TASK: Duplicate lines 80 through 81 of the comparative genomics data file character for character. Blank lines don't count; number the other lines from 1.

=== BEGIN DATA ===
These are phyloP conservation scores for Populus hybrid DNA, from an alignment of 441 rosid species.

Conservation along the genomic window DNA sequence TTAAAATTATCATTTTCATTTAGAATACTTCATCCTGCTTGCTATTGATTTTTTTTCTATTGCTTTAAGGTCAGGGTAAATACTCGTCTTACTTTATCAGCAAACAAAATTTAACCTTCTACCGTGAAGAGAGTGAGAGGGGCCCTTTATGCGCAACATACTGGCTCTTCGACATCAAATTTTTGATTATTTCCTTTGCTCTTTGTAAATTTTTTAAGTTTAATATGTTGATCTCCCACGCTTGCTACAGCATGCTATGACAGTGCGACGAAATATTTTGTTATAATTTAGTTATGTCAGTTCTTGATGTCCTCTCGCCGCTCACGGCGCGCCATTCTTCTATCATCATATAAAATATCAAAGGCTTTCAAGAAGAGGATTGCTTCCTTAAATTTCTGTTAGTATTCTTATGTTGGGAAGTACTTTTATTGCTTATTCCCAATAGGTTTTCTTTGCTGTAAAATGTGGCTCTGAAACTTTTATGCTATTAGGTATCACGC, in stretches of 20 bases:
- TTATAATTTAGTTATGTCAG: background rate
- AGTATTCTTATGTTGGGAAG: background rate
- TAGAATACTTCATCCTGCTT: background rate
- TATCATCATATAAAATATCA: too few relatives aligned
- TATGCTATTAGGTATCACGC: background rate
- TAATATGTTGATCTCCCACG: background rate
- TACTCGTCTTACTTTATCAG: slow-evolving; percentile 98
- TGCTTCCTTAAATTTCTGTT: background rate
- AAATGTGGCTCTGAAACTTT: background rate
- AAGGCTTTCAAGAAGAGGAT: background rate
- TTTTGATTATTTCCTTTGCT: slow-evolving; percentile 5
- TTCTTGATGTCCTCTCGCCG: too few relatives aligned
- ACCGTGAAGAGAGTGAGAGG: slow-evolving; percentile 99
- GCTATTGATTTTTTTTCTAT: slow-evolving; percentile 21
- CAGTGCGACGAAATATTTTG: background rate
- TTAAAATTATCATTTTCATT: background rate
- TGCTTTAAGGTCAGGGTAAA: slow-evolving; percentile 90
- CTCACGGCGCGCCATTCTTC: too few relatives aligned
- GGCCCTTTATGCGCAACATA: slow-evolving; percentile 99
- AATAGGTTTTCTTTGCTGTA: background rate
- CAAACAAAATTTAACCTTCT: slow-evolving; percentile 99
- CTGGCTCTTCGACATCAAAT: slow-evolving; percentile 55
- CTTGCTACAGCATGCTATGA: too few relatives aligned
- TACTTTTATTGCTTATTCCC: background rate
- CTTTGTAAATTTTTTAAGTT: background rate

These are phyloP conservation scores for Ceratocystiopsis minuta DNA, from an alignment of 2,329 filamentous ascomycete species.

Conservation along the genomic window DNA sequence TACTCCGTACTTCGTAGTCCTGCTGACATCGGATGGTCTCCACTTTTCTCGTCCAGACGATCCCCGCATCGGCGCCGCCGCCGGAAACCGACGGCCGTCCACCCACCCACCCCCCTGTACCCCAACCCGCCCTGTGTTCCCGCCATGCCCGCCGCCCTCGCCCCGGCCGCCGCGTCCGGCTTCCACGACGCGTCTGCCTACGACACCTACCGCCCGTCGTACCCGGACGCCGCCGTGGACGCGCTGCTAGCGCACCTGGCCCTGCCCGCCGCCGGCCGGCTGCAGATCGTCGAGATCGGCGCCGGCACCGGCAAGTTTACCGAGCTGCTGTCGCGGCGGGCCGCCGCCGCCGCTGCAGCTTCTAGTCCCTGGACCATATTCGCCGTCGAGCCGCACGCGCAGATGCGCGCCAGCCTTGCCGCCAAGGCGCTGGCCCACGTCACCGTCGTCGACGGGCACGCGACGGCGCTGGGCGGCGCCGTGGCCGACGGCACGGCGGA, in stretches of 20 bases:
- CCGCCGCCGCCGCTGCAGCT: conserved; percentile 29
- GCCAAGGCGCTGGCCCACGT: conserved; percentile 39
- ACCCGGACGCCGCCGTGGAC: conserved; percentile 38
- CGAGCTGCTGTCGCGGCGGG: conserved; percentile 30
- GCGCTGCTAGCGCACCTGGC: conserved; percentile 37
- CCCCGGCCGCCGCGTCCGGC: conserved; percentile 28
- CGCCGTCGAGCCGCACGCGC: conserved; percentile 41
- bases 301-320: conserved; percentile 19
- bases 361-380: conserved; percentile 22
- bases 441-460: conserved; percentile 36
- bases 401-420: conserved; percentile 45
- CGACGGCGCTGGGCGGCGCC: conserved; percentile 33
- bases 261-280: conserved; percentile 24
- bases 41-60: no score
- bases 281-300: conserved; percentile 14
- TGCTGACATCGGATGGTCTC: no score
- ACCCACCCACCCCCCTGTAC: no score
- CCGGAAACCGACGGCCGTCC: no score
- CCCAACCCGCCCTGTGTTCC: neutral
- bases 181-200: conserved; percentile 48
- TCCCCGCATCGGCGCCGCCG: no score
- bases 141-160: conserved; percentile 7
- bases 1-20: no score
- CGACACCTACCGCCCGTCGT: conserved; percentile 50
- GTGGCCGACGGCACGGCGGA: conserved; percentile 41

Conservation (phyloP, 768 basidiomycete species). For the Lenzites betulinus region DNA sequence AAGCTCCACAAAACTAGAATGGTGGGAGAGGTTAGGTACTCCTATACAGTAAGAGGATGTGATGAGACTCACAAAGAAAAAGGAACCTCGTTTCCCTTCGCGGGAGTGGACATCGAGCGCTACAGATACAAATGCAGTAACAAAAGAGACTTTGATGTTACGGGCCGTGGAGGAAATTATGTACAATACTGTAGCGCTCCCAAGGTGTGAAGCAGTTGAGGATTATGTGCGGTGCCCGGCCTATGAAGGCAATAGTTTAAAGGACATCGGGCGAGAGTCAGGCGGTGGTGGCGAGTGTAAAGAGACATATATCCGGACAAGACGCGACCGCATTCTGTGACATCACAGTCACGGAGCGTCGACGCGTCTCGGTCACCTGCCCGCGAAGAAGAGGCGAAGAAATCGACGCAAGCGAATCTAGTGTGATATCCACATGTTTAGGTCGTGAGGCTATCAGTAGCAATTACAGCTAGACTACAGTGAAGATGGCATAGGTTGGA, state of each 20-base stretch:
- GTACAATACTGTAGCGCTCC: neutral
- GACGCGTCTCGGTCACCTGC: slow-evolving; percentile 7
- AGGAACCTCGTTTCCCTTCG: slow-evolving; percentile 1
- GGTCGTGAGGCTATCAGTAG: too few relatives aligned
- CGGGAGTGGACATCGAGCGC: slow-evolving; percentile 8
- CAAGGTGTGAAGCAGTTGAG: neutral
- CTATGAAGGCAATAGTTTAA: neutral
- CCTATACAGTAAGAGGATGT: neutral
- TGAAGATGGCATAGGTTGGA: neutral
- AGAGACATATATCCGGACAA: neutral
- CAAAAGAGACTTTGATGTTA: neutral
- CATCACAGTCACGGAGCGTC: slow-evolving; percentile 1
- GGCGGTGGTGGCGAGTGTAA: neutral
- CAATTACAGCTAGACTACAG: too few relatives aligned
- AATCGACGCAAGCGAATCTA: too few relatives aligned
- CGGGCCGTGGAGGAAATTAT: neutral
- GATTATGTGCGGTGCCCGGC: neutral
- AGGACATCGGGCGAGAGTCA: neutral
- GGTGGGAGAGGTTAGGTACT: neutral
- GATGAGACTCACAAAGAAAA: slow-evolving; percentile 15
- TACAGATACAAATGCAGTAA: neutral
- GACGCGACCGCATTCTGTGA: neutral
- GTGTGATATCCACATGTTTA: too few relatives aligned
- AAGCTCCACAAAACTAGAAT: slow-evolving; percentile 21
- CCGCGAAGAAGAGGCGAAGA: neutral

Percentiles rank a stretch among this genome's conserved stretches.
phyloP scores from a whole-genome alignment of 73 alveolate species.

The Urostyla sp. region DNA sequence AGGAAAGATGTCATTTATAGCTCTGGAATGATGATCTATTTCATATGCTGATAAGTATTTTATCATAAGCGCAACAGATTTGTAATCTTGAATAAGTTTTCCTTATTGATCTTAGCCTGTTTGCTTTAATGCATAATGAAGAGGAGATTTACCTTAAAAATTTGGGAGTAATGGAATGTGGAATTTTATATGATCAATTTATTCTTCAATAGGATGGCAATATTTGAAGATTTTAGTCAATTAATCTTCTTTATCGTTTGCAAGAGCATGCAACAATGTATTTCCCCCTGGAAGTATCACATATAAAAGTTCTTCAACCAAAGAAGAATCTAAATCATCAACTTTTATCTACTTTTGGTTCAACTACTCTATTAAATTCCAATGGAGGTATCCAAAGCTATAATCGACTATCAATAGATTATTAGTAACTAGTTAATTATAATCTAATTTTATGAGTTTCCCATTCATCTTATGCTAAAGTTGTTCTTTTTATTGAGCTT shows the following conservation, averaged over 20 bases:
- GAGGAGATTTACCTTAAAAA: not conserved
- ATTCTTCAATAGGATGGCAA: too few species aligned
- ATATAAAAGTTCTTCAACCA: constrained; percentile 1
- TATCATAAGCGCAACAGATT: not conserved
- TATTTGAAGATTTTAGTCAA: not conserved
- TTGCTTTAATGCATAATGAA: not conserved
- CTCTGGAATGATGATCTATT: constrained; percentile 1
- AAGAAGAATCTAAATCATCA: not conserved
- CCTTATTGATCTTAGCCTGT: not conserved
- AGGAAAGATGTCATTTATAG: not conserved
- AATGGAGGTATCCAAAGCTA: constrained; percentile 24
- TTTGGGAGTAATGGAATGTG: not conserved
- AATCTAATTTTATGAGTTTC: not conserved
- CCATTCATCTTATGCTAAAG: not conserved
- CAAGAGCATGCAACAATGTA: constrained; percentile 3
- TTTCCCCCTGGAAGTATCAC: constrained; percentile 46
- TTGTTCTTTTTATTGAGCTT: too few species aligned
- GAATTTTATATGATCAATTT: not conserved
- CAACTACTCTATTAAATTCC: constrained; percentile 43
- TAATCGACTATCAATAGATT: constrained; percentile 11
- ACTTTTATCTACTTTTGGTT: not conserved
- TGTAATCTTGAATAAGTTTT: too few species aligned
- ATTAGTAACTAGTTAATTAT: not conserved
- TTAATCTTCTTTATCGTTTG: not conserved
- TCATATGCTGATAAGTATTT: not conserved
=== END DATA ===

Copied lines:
- CCGCGAAGAAGAGGCGAAGA: neutral

Percentiles rank a stretch among this genome's conserved stretches.